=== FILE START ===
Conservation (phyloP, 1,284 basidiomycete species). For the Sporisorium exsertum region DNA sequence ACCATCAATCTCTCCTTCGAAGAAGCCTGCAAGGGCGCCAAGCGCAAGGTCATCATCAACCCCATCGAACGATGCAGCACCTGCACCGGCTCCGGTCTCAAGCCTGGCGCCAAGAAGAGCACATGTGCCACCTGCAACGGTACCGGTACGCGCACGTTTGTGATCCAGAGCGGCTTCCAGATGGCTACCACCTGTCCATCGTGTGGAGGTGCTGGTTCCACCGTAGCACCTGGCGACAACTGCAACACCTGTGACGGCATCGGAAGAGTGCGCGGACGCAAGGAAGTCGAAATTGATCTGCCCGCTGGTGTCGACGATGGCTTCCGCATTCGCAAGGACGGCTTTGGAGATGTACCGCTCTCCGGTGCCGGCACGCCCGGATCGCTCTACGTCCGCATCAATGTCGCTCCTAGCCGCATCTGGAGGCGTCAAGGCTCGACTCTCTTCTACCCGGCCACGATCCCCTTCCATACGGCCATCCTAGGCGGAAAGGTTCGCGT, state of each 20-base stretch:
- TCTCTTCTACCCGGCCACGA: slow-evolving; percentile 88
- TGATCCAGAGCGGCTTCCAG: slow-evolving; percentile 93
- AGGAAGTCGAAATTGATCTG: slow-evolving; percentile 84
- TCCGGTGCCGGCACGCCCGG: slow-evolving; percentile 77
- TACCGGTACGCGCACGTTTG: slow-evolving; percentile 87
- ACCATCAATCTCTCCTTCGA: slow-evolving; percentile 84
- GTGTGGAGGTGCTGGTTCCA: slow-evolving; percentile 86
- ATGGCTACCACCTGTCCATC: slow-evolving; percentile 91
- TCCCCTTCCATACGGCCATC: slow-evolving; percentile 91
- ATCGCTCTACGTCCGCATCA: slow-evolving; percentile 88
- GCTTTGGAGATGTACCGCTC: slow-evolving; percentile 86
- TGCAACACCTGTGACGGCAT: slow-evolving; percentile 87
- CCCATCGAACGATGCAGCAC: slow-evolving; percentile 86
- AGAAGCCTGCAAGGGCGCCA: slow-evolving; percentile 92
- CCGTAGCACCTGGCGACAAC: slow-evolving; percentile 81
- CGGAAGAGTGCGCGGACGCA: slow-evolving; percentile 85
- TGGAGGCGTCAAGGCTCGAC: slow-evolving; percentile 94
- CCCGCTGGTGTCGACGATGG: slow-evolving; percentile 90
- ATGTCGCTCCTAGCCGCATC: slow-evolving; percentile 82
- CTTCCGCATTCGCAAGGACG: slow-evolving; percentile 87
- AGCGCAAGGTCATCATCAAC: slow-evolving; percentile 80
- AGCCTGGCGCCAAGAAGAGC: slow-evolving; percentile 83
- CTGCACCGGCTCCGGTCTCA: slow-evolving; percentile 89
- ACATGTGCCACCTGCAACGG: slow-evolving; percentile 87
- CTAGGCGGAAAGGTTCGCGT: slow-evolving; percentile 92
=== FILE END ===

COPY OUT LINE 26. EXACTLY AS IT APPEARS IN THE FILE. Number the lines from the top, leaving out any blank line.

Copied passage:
- CTAGGCGGAAAGGTTCGCGT: slow-evolving; percentile 92